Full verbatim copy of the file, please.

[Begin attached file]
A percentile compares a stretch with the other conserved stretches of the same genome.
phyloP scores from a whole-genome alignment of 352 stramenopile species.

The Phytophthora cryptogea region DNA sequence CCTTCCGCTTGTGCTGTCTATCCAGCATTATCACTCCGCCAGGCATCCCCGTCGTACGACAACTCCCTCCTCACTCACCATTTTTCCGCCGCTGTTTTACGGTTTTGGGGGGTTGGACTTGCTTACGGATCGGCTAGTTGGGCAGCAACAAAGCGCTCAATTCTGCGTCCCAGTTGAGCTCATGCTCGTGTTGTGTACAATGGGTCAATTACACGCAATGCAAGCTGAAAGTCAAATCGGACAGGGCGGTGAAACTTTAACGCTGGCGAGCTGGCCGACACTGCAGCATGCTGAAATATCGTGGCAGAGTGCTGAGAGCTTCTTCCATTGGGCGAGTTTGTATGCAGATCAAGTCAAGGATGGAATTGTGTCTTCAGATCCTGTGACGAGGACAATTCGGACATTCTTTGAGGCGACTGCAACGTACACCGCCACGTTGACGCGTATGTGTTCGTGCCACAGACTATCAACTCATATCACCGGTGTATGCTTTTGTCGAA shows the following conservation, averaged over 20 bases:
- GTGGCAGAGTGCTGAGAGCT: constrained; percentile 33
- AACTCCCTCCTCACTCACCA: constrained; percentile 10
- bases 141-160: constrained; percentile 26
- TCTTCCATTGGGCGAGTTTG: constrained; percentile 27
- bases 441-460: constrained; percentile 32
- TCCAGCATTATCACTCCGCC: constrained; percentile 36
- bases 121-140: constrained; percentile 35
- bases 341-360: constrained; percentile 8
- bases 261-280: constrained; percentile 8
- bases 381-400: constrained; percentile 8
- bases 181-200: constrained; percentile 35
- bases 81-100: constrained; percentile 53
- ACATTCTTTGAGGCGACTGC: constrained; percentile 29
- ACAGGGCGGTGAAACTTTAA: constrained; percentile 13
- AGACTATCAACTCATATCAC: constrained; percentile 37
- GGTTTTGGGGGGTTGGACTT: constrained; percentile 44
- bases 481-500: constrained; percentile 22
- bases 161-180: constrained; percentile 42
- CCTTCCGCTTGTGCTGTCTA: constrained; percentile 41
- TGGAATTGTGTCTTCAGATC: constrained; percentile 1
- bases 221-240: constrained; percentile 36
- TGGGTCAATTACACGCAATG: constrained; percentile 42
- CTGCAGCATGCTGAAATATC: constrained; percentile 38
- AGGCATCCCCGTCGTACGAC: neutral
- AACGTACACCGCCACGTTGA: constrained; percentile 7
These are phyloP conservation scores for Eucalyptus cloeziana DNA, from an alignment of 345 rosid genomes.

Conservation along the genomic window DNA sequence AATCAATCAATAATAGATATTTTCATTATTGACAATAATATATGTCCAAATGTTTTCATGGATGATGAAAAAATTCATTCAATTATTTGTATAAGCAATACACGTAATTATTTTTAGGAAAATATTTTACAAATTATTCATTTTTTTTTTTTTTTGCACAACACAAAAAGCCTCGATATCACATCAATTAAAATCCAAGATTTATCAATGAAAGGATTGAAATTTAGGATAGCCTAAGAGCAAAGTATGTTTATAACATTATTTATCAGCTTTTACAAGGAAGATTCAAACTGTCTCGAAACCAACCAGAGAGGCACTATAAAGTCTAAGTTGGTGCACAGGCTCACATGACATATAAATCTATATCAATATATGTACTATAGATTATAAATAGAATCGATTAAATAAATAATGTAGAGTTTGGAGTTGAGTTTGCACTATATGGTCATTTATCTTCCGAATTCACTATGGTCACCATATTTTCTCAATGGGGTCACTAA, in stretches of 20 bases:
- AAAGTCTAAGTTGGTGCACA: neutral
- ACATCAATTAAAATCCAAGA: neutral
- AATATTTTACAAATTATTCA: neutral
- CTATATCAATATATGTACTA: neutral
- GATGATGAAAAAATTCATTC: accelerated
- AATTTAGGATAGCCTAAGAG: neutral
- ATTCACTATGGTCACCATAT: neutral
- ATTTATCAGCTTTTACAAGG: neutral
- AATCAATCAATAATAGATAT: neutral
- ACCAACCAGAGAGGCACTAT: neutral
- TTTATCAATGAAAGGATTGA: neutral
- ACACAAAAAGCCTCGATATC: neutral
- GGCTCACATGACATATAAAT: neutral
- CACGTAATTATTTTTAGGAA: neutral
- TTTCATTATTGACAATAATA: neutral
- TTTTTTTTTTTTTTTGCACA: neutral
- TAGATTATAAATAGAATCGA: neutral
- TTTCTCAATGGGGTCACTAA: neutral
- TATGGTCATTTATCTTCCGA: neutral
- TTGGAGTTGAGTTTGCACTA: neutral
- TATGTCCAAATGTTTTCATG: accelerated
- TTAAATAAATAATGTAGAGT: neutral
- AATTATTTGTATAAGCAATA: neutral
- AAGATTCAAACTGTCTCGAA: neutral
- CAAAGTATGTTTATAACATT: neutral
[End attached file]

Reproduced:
A percentile compares a stretch with the other conserved stretches of the same genome.
phyloP scores from a whole-genome alignment of 352 stramenopile species.

The Phytophthora cryptogea region DNA sequence CCTTCCGCTTGTGCTGTCTATCCAGCATTATCACTCCGCCAGGCATCCCCGTCGTACGACAACTCCCTCCTCACTCACCATTTTTCCGCCGCTGTTTTACGGTTTTGGGGGGTTGGACTTGCTTACGGATCGGCTAGTTGGGCAGCAACAAAGCGCTCAATTCTGCGTCCCAGTTGAGCTCATGCTCGTGTTGTGTACAATGGGTCAATTACACGCAATGCAAGCTGAAAGTCAAATCGGACAGGGCGGTGAAACTTTAACGCTGGCGAGCTGGCCGACACTGCAGCATGCTGAAATATCGTGGCAGAGTGCTGAGAGCTTCTTCCATTGGGCGAGTTTGTATGCAGATCAAGTCAAGGATGGAATTGTGTCTTCAGATCCTGTGACGAGGACAATTCGGACATTCTTTGAGGCGACTGCAACGTACACCGCCACGTTGACGCGTATGTGTTCGTGCCACAGACTATCAACTCATATCACCGGTGTATGCTTTTGTCGAA shows the following conservation, averaged over 20 bases:
- GTGGCAGAGTGCTGAGAGCT: constrained; percentile 33
- AACTCCCTCCTCACTCACCA: constrained; percentile 10
- bases 141-160: constrained; percentile 26
- TCTTCCATTGGGCGAGTTTG: constrained; percentile 27
- bases 441-460: constrained; percentile 32
- TCCAGCATTATCACTCCGCC: constrained; percentile 36
- bases 121-140: constrained; percentile 35
- bases 341-360: constrained; percentile 8
- bases 261-280: constrained; percentile 8
- bases 381-400: constrained; percentile 8
- bases 181-200: constrained; percentile 35
- bases 81-100: constrained; percentile 53
- ACATTCTTTGAGGCGACTGC: constrained; percentile 29
- ACAGGGCGGTGAAACTTTAA: constrained; percentile 13
- AGACTATCAACTCATATCAC: constrained; percentile 37
- GGTTTTGGGGGGTTGGACTT: constrained; percentile 44
- bases 481-500: constrained; percentile 22
- bases 161-180: constrained; percentile 42
- CCTTCCGCTTGTGCTGTCTA: constrained; percentile 41
- TGGAATTGTGTCTTCAGATC: constrained; percentile 1
- bases 221-240: constrained; percentile 36
- TGGGTCAATTACACGCAATG: constrained; percentile 42
- CTGCAGCATGCTGAAATATC: constrained; percentile 38
- AGGCATCCCCGTCGTACGAC: neutral
- AACGTACACCGCCACGTTGA: constrained; percentile 7
These are phyloP conservation scores for Eucalyptus cloeziana DNA, from an alignment of 345 rosid genomes.

Conservation along the genomic window DNA sequence AATCAATCAATAATAGATATTTTCATTATTGACAATAATATATGTCCAAATGTTTTCATGGATGATGAAAAAATTCATTCAATTATTTGTATAAGCAATACACGTAATTATTTTTAGGAAAATATTTTACAAATTATTCATTTTTTTTTTTTTTTGCACAACACAAAAAGCCTCGATATCACATCAATTAAAATCCAAGATTTATCAATGAAAGGATTGAAATTTAGGATAGCCTAAGAGCAAAGTATGTTTATAACATTATTTATCAGCTTTTACAAGGAAGATTCAAACTGTCTCGAAACCAACCAGAGAGGCACTATAAAGTCTAAGTTGGTGCACAGGCTCACATGACATATAAATCTATATCAATATATGTACTATAGATTATAAATAGAATCGATTAAATAAATAATGTAGAGTTTGGAGTTGAGTTTGCACTATATGGTCATTTATCTTCCGAATTCACTATGGTCACCATATTTTCTCAATGGGGTCACTAA, in stretches of 20 bases:
- AAAGTCTAAGTTGGTGCACA: neutral
- ACATCAATTAAAATCCAAGA: neutral
- AATATTTTACAAATTATTCA: neutral
- CTATATCAATATATGTACTA: neutral
- GATGATGAAAAAATTCATTC: accelerated
- AATTTAGGATAGCCTAAGAG: neutral
- ATTCACTATGGTCACCATAT: neutral
- ATTTATCAGCTTTTACAAGG: neutral
- AATCAATCAATAATAGATAT: neutral
- ACCAACCAGAGAGGCACTAT: neutral
- TTTATCAATGAAAGGATTGA: neutral
- ACACAAAAAGCCTCGATATC: neutral
- GGCTCACATGACATATAAAT: neutral
- CACGTAATTATTTTTAGGAA: neutral
- TTTCATTATTGACAATAATA: neutral
- TTTTTTTTTTTTTTTGCACA: neutral
- TAGATTATAAATAGAATCGA: neutral
- TTTCTCAATGGGGTCACTAA: neutral
- TATGGTCATTTATCTTCCGA: neutral
- TTGGAGTTGAGTTTGCACTA: neutral
- TATGTCCAAATGTTTTCATG: accelerated
- TTAAATAAATAATGTAGAGT: neutral
- AATTATTTGTATAAGCAATA: neutral
- AAGATTCAAACTGTCTCGAA: neutral
- CAAAGTATGTTTATAACATT: neutral